Superman is not coming
Come take a ride on America's toxic water slide: First stop: Flint, Michigan, where two years later, people are still contending with lead-laced water, which was finally detected by the EPA in February 2015 with the help of resident Lee Anne Walters. Next stop: California, where hundreds of wells have been contaminated with 1,2,3-TCP, a Big Oil-manufactured chemical present in pesticides. Travel to the East to see the significant amounts of 1,4-dioxane, an industry solvent stabilizer that continue to pollute the waters belonging to North Carolina's Cape Fear River Basin. In New York and Pennsylvania, residents are contending with outbreaks of waterborne Legionnaires' disease (the bacteria grow easily in water distribution systems and often hide in the biofilm of aging pipes). Meanwhile, in June 2016, kids in Hoosick Falls, New York, protested in the streets with placards around their necks that featured PFOA (Perfluorooctanoic acid, a man-made chemical used in Teflon) levels to denote how much has infiltrated their blood through tainted water. Drop to Houston, Texas, where high levels of hexavalent chromium, the cancer-causing chemical made infamous by Erin Brockovich, are turning up in tap water while thousands of fracking poisons overrun imperiled communities and Indigenous reservations. And, to add to the cesspit, just four days after Trump was sworn in, he sanctioned the $3.8 billion, 1,170-mile Dakota Access Pipeline (DAPL) that will create underground contamination.
Yes, indeed, the story of water in America is dirty and deep. The tale took a toxic turn in the 1930s, during the dawn of the chemical industry, when many horrifying toxins were first being introduced into our landscape. Quality reports on what flows out of American faucets today read like a description for liquid cancer.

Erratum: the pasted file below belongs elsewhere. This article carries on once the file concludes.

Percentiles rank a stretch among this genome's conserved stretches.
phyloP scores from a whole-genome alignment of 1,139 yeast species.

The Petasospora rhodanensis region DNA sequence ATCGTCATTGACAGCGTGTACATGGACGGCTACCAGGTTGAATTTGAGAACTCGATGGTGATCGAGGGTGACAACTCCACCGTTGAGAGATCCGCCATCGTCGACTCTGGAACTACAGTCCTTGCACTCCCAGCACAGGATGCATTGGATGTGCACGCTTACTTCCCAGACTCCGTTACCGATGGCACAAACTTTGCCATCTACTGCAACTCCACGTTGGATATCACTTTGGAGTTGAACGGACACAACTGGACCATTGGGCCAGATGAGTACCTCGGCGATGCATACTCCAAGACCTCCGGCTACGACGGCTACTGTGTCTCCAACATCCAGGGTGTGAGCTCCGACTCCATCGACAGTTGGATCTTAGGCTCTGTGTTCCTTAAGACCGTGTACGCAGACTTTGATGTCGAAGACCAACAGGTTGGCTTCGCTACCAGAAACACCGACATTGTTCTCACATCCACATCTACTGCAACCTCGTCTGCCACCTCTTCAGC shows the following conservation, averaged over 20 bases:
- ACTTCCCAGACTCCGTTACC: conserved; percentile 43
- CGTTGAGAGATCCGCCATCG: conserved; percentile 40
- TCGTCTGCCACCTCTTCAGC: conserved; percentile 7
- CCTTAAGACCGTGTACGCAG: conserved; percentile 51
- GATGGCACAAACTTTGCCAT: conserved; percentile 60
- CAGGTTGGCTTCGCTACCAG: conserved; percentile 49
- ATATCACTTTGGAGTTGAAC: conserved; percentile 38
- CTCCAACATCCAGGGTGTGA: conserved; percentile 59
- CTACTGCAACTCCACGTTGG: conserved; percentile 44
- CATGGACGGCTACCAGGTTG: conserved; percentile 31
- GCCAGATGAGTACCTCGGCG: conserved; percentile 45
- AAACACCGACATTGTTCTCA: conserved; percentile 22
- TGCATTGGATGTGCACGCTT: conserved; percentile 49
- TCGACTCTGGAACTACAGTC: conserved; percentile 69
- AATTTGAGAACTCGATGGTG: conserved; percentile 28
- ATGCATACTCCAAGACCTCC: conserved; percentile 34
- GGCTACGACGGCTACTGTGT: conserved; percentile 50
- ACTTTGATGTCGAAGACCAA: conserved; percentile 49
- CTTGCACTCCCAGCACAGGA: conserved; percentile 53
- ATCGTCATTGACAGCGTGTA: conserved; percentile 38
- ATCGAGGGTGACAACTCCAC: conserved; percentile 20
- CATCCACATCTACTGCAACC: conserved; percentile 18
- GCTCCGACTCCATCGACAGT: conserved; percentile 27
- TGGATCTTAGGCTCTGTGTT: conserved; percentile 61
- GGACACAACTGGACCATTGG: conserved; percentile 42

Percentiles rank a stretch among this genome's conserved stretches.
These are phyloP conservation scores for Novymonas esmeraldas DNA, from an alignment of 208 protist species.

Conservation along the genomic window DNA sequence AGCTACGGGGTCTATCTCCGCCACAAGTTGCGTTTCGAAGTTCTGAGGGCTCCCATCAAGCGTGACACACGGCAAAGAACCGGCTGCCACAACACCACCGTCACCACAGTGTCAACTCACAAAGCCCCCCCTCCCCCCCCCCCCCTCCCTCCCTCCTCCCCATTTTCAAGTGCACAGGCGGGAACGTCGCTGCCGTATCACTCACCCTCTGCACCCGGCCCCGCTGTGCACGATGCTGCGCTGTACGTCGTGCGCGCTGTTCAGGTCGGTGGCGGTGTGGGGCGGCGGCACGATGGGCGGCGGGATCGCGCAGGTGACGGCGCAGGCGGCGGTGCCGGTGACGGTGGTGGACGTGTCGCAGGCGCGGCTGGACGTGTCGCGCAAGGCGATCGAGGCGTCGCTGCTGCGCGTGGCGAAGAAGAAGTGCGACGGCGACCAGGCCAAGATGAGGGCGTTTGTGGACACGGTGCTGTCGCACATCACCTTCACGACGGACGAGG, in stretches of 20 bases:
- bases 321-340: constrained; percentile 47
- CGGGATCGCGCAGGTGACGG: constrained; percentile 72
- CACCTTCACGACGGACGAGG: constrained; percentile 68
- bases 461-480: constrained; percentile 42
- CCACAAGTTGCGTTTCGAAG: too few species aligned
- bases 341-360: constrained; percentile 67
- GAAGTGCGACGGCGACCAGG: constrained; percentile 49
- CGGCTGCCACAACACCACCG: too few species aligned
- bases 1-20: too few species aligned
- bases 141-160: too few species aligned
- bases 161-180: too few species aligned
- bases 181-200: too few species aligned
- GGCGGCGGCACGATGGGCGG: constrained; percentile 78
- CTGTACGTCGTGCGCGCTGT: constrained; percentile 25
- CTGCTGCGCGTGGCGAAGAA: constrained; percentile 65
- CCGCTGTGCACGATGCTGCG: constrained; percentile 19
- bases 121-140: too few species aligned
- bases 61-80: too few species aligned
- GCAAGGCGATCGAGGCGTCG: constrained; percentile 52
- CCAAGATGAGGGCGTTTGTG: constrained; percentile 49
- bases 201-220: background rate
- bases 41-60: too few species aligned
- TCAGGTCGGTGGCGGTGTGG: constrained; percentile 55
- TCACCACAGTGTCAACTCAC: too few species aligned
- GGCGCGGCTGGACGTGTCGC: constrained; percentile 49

And the water we do have isn't enough. Since 2008, nearly every region of the US has experienced a water shortage.
And since 2015, at least 40 states have been anticipating local, regional or statewide water shortages within the next 10 years, even under non-drought conditions.
"Houston. We. Have. A. Problem," says environmental activist Erin Brockovich in reference to the nation's water supply. Brockovich should know. She's been at it for more than 25 years, ever since her investigation uncovered that Pacific Gas & Electric was poisoning the small town of Hinkley, California, by adding the cooling water biocide Chromium 6 Cr(VI) into the water supply for more than 30 years. The adverse health effects associated with Cr(VI) exposure include occupational asthma, eye irritation and damage, perforated eardrums, respiratory irritation, kidney damage, liver damage, pulmonary congestion and edema, upper abdominal pain, nose irritation and respiratory cancer.
"It's not just one Flint. It's hundreds of Flints," Brockovich, who became a household name in 2000 when Julia Roberts portrayed her in an Oscar-winning film, tells me in an interview. "We've already slipped and we're on the cusp of Third World conditions when it comes to our water supply." Story continues HERE